He claimed the political attack on fossil fuels in recent years was the reason incentive for investment in the sector dropped in spite of its lingering importance, adding that 84 percent of the world’s energy in 2020 was met by fossil fuels.

According to him, because nobody is really investing in fossil energy, supply constraints will continue to support prices, which could hit $150 a barrel.

“The issue for me is not the oil price, the issue is the pandemic. The oil price is gonna go higher in a fully reopened world because nobody’s investing in oil but the world still consumes fossil fuels,” he said.

“So oil can go much higher and that can definitely escalate an inflation scare,” Wood said.

 

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Oil Prices Drop 3 Percent on Tuesday After Moderna’s CEO Comment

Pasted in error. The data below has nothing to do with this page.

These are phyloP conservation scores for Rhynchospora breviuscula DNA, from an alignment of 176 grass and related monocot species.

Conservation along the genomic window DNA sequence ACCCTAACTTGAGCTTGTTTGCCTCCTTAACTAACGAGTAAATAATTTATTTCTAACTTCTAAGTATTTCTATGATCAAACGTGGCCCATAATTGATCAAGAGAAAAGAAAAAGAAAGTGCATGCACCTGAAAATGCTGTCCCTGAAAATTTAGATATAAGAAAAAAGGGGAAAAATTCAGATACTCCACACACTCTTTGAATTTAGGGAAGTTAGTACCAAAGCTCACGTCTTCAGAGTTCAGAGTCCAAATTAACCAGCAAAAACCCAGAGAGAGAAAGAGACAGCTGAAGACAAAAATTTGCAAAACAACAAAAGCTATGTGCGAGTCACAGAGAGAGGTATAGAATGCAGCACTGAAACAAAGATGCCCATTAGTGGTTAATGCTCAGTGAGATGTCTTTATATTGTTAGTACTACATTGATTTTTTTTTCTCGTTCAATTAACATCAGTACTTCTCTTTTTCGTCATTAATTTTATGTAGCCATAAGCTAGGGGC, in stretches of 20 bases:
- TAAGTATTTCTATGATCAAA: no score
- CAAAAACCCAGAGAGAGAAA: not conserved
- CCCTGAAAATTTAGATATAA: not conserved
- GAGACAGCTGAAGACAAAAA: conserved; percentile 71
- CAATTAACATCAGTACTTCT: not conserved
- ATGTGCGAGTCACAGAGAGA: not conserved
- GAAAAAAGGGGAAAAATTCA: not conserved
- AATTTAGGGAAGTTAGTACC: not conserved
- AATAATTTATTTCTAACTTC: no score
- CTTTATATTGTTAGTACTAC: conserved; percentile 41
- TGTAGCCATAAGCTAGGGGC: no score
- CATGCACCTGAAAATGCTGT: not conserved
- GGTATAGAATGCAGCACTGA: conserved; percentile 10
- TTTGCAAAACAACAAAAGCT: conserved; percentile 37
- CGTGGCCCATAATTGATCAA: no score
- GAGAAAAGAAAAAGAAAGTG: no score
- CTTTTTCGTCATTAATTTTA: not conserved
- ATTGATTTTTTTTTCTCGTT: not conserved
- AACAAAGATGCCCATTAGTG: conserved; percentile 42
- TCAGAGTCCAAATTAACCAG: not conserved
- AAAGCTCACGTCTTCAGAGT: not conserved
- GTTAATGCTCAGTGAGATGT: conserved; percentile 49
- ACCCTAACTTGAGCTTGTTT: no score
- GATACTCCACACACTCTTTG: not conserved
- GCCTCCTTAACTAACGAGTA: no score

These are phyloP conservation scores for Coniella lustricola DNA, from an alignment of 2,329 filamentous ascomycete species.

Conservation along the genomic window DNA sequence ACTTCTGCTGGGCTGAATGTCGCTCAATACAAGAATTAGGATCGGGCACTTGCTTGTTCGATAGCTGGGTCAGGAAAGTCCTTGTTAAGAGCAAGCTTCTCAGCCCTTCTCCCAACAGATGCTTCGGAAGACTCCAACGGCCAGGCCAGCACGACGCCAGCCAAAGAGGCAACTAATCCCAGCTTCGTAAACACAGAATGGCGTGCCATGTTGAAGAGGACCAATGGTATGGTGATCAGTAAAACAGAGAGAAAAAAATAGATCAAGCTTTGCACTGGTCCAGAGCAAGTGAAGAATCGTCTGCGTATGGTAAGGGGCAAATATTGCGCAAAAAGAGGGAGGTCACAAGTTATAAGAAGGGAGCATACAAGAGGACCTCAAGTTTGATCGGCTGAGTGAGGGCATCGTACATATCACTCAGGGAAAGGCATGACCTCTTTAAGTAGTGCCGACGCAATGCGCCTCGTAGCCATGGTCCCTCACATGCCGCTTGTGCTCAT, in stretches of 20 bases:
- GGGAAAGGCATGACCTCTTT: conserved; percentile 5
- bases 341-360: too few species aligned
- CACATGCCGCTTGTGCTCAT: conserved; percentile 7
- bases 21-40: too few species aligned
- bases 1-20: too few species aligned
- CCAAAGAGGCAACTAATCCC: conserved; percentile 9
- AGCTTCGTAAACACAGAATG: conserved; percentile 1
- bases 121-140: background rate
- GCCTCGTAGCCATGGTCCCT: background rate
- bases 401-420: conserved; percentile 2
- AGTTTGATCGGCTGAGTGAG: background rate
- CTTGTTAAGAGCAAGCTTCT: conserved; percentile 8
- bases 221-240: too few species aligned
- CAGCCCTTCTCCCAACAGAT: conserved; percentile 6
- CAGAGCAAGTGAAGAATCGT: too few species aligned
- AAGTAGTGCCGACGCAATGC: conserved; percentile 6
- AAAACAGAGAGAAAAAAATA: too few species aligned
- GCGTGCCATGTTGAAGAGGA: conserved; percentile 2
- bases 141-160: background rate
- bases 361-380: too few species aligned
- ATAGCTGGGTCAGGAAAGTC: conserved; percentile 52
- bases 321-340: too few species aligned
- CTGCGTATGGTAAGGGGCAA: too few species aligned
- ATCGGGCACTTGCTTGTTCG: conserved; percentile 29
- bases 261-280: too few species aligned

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Oil prices - Investors King

Oil prices tumbled more than 3% on Tuesday after Moderna’s CEO cast doubt on the efficacy of COVID-19 vaccines against the Omicron coronavirus variant, spooking financial markets and adding to worries about oil demand.

The head of drugmaker Moderna told the Financial Times that COVID-19 vaccines are unlikely to be as effective against the Omicron variant of the coronavirus as they have been against the Delta variant.

Brent crude futures fell $2.32, or 3.2%, to $71.12 a barrel at 0912 GMT after slipping to an intraday low of $70.52, the lowest since Sept. 1.

U.S. West Texas Intermediate (WTI) crude futures fell $2.15, or 3.1%, to $67.80 a barrel, off a session low of $67.06, the weakest since Aug. 26.